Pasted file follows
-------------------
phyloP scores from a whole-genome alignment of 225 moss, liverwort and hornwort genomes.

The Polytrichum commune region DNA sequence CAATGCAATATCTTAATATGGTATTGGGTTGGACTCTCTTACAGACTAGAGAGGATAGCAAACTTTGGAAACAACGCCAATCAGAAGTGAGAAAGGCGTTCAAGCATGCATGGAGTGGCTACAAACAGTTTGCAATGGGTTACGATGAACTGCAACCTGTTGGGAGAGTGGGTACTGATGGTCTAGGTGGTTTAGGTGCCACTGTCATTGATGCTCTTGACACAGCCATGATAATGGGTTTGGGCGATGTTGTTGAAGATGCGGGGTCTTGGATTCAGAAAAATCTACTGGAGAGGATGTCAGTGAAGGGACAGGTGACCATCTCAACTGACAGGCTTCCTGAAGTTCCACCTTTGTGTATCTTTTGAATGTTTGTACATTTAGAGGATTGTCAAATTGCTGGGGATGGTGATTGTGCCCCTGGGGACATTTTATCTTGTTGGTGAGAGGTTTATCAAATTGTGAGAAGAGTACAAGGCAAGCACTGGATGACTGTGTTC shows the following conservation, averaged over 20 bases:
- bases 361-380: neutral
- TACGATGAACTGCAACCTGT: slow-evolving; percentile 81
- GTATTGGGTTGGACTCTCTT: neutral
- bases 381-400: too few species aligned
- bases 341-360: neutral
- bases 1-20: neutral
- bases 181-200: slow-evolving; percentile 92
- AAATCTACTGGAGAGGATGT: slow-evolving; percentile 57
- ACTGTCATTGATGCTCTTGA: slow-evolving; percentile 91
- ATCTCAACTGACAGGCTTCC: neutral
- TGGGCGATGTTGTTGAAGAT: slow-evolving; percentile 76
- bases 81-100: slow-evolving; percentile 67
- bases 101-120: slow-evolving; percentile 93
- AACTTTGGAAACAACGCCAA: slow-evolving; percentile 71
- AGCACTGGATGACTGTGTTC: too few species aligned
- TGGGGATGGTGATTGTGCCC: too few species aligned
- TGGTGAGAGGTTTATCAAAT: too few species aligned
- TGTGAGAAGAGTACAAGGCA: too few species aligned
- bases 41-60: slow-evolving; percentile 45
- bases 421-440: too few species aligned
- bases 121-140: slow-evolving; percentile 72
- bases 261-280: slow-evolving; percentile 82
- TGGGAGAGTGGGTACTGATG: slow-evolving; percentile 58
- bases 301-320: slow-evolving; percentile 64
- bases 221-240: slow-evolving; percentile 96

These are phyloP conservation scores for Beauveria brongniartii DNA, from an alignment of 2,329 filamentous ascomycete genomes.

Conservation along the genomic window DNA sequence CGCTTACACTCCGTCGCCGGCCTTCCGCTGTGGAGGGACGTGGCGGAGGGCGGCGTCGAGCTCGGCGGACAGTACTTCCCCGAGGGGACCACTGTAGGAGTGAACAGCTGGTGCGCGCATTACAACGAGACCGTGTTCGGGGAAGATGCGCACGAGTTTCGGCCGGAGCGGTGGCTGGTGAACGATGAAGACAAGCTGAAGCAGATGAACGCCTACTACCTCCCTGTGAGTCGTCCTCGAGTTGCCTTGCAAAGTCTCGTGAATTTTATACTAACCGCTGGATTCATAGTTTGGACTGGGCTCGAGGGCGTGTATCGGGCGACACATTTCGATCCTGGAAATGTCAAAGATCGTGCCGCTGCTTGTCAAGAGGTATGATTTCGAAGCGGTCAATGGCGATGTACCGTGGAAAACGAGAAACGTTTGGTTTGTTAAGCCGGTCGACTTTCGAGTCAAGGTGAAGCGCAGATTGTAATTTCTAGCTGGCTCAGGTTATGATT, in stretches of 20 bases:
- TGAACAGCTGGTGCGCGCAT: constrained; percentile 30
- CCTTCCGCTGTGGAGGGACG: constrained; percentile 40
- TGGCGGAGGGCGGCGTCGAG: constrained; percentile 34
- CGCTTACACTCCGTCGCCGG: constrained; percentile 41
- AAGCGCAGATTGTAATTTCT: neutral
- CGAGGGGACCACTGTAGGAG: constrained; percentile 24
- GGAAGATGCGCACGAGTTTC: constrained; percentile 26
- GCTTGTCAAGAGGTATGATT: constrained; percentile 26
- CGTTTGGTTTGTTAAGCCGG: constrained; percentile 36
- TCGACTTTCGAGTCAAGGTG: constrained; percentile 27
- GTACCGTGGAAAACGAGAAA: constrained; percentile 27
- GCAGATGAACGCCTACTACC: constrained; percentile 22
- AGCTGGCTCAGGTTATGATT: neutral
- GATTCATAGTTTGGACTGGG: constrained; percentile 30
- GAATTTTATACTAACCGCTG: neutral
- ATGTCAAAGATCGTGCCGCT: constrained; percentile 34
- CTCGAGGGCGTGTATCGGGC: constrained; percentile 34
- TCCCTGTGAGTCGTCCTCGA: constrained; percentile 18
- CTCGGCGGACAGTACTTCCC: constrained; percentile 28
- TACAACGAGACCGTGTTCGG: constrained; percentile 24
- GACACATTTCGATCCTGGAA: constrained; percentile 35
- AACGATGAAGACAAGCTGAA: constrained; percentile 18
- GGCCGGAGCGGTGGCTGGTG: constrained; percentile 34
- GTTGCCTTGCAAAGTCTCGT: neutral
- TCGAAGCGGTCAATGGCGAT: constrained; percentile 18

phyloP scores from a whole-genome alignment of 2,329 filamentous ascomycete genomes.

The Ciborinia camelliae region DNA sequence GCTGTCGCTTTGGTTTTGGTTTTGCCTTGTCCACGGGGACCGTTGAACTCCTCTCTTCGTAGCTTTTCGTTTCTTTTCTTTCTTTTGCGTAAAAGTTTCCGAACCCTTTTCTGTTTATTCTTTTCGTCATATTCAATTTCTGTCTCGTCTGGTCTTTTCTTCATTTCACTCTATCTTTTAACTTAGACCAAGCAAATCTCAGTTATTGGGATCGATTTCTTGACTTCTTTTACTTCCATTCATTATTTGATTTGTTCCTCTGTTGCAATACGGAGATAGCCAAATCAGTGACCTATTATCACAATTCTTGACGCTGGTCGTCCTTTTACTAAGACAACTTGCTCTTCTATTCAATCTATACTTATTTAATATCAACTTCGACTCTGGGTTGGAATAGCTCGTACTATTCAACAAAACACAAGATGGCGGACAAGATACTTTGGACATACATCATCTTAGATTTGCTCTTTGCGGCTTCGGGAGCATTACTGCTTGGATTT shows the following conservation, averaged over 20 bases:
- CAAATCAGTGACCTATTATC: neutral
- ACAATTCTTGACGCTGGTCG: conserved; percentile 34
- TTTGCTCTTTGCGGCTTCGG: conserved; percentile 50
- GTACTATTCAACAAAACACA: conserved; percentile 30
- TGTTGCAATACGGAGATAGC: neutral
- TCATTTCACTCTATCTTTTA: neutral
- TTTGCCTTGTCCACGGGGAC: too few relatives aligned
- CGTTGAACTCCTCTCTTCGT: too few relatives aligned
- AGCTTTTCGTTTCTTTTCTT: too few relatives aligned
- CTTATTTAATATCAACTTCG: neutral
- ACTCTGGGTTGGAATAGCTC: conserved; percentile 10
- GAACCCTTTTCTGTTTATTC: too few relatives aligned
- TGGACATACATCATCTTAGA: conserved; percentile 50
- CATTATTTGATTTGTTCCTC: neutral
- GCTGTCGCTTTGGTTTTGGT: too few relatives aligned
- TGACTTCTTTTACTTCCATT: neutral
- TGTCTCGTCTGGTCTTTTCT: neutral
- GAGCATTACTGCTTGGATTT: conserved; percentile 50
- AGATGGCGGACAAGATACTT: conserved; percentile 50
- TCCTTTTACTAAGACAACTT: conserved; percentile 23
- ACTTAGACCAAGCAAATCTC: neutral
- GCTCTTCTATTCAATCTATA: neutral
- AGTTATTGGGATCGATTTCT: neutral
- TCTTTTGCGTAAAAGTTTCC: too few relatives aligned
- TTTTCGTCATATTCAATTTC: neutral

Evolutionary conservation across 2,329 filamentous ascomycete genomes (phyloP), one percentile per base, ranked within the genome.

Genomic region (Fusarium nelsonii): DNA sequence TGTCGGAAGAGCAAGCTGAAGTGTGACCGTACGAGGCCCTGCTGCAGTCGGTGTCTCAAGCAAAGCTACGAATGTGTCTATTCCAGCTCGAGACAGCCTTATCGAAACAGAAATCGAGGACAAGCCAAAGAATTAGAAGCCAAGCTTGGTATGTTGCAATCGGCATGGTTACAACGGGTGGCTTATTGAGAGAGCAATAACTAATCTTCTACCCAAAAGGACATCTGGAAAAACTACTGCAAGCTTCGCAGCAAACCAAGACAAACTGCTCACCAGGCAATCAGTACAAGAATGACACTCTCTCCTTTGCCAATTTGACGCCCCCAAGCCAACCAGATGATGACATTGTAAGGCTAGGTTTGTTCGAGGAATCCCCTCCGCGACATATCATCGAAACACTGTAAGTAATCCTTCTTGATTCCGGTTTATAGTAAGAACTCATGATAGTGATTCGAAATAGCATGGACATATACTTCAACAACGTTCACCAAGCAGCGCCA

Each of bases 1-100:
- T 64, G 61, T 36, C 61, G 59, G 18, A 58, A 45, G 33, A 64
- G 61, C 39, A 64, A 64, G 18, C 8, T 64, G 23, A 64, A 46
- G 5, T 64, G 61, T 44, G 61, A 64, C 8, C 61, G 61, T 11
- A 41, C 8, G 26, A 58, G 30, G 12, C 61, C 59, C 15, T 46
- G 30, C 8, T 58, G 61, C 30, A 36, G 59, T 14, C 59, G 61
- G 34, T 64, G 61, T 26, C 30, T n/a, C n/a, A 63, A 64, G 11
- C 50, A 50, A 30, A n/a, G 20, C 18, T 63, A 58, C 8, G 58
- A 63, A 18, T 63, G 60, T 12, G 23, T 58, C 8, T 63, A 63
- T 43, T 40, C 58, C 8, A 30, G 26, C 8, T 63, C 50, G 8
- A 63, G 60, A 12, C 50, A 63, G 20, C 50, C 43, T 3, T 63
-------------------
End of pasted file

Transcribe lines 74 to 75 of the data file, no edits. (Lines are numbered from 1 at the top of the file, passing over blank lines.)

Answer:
- GAGCATTACTGCTTGGATTT: conserved; percentile 50
- AGATGGCGGACAAGATACTT: conserved; percentile 50